Normally I just sew whatever strikes me, usually for the kids (as you’ve probably noticed). But a friend approached me a few weeks ago to ask if she could commission a T-shirt quilt. Normally, I’m not into sewing for pay (although Radar wishes I were!), but I’ve been wanting to tackle a T-shirt quilt and this was just the excuse to do it! The problem is, I HATE rolling up and trying to stuff a quilt into the small space under the arm of my machine to quilt it. Because of this, you may have noticed I tend to use various quilt-as-you-go methods (like here and here). But so far, I haven’t figured out how to put the blocks together and not make it into a rag quilt or look like kindergartener sewed it. Finally, though, all my Pinteresting and web browsing paid off, and I found a method! So, I’m going to do a tutorial for a T-shirt quilt that does not require advanced quilting techniques to sew, in 2 parts: part 1 will be about making the blocks, and part 2 will be about putting it together.
To start off, choose your shirts! The number you need will depend on the size of each block and the size you want your finished quilt to be. My friend will be mailing hers to her husband who is deployed with Radar, so we didn’t want to go too big – we ended up with 25 11″x11″ blocks to make a square quilt that will be about 55″x55″ when we’re all said and done. I would recommend 11″ or 12″ blocks for adult shirts (you’ll get most of the design printed on each shirt, but it will still work for size small shirts). If you’re using smaller shirts, like onesies or kid’s shirts, you’ll need to make your blocks smaller. Also, be aware that you’ll lose about 1/2″ on each edge of each block when you put it together. Cut out each of your shirts with a clear ruler and rotary cutter, trying to keep the fabric from stretching. I find it’s easiest to cut up the sides and across the shoulders of the shirt first. It gives me maximum placement room but gets rid of the bulk and lumps of the back.
Now let’s discuss the batting for the quilt. As you were cutting your shirts, you probably noticed the knit fabric stretched all over the place. That property makes a shirt comfy, but more difficult to sew. So, rather than using regular batting, I recommend using the iron-on thicker batting, like Pellon Fusible Thermolam, to stabilize the shirts. But the directions on the batting say to lay the batting glue side up, place your fabric right side up on top, and iron on the right side of the fabric. Unfortunately, screen-printed T-shirts don’t take well to direct ironing! They will stick to your iron, peel off the shirt, and make a general mess. So, after some playing around, I recommend the following method:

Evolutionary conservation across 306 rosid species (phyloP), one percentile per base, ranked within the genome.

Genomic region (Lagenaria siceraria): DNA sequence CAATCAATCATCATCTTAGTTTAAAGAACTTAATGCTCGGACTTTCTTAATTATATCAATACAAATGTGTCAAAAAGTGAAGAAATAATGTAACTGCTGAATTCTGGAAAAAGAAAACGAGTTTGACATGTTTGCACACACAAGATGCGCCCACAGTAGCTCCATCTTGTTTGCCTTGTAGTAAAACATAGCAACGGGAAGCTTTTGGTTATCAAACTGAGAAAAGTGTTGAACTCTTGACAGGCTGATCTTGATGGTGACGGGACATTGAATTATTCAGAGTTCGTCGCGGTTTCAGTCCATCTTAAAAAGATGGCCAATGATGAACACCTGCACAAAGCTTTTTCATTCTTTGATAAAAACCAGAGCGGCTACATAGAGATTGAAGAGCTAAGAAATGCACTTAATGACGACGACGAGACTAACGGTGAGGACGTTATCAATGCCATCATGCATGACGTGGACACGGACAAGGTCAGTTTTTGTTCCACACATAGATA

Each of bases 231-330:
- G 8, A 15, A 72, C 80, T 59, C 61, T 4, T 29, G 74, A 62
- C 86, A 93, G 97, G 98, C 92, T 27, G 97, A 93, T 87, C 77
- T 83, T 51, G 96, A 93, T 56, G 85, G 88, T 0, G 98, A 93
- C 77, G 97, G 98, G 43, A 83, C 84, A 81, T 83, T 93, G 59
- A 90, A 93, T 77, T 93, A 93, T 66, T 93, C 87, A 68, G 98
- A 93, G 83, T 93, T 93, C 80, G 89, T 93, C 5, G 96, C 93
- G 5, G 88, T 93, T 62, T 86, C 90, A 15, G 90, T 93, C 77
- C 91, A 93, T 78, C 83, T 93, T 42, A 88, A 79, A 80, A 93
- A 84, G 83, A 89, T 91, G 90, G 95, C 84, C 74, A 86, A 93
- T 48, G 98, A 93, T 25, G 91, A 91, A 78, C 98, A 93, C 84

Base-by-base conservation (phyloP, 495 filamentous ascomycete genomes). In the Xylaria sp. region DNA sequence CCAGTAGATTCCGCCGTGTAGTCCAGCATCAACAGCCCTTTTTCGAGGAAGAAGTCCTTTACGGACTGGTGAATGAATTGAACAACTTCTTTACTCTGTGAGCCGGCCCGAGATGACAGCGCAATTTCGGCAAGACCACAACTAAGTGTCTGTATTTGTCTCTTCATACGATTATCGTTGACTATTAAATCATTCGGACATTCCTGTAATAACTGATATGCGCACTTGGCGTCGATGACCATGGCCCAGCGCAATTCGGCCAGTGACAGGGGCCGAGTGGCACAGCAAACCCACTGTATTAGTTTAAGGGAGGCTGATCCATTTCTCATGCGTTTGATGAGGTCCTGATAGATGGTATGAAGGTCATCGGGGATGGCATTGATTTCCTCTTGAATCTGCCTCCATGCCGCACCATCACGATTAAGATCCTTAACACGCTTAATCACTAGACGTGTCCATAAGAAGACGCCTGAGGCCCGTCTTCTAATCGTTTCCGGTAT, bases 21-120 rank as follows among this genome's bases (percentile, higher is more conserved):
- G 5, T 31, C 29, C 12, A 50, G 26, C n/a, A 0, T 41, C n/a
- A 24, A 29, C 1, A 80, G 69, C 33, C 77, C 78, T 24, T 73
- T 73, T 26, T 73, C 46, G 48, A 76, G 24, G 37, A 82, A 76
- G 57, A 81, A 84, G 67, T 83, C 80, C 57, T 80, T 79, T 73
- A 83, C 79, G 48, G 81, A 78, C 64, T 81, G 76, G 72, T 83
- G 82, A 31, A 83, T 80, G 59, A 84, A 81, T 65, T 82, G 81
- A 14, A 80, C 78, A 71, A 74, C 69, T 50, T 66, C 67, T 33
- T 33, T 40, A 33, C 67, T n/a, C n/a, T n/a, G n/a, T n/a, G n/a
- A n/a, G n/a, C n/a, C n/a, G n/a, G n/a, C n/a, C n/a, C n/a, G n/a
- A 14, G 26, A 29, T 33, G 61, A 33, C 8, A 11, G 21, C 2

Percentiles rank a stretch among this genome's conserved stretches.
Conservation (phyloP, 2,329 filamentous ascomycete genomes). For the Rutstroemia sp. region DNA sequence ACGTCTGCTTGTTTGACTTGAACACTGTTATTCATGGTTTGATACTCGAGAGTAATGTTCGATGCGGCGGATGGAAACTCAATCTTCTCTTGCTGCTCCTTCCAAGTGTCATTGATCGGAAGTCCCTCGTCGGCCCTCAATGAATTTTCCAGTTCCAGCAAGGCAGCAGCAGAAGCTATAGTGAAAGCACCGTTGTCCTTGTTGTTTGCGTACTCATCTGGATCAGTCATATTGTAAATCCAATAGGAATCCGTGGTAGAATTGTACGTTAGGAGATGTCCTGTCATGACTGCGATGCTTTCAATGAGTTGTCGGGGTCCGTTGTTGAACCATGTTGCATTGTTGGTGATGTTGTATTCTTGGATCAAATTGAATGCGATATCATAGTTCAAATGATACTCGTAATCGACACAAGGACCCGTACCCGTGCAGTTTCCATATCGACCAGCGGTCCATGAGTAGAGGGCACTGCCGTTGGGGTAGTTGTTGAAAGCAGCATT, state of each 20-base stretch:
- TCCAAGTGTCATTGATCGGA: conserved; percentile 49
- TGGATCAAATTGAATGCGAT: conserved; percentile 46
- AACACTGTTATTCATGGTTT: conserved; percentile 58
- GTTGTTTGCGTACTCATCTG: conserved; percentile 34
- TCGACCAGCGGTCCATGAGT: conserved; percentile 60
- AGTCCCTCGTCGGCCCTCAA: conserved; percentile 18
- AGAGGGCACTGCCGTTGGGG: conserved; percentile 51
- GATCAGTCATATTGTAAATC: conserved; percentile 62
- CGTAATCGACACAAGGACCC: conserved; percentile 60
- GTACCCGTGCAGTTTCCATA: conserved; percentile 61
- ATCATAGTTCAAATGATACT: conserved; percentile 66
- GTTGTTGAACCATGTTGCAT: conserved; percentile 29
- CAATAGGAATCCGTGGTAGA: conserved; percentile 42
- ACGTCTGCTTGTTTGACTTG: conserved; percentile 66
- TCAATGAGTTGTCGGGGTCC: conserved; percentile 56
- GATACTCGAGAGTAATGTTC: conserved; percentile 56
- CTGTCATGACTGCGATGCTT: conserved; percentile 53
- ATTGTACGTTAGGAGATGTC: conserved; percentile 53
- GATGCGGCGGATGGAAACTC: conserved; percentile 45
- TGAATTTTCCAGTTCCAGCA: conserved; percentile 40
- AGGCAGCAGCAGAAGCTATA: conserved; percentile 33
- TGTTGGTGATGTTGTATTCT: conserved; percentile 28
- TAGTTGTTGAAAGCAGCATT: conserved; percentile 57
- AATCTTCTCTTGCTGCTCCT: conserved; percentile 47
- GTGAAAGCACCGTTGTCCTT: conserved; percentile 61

- Cut your batting to the same size as your shirt square.
- Lay batting glue side up on your ironing board.
- Place shirt square right side up, lined up with batting.
- Set your iron to the cotton setting.
- CAREFULLY press (down, no side-to-side motion) any parts of the shirt that DO NOT have screen printing.
- Lay a damp presscloth (I recommend a light tea towel or other lighter cotton towel) over the screen printed parts and press until towel goes dry.
- Your shirts will be damp when you’re finished, and the bond isn’t perfect, but you won’t melt the shirts and it will hold long enough for you to quilt it!
- If your screen printing is really old and doesn’t have that plastic-y feel to it any more, you can be less careful with the iron – it won’t stick.
Now you need to cut out the backing for each square. I cut them to be the same size as my finished blocks, but I suggest you cut them a little larger; you’ll see in pictures later, if I didn’t make my squares perfectly, I had some pulling and the backing was a little too small. It’s easier to trim later than to wish it was bigger!
Now you finally have all your layers together, so it’s time to start quilting! Lay your backing good side out on the back side of the batting and flip over. Use safety pins (quilter’s safety pins are even better, if you have them) to pin up your block. Try to avoid pinning through the screen printing, as the holes will stay forever. Also, keep in mind that you need to get your machine through, so don’t put the pins too close to where you plan to sew. There is pretty much no such thing as too many safety pins! If you don’t use enough, your backing will move around and you’ll have to take your stitches out – trust me, I have experience with this! Then use the design on your shirt to guide you as you quilt around. You can get as intricate as you want, although I prefer to keep it simple. And whatever design you follow on the front will show up on the back of your block – pretty nifty, huh? I used matching thread for the front of the shirt, and maroon to match the back, but contrasting thread would give a nice effect, too.
You’ll just repeat this process as many times as you need until all your shirts are turned into perfect, quilted blocks!
The really fun part now is laying them all out and deciding how to arrange the blocks! Below, you can see all the fronts, and I also got a shot of all the backs with their unique quilted patterns. I tried to mix up colors on the front, and intricacy of patterns on the back.
Stay tuned for part 2, where I’ll show you an easy way to put all your blocks together into your finished quilt!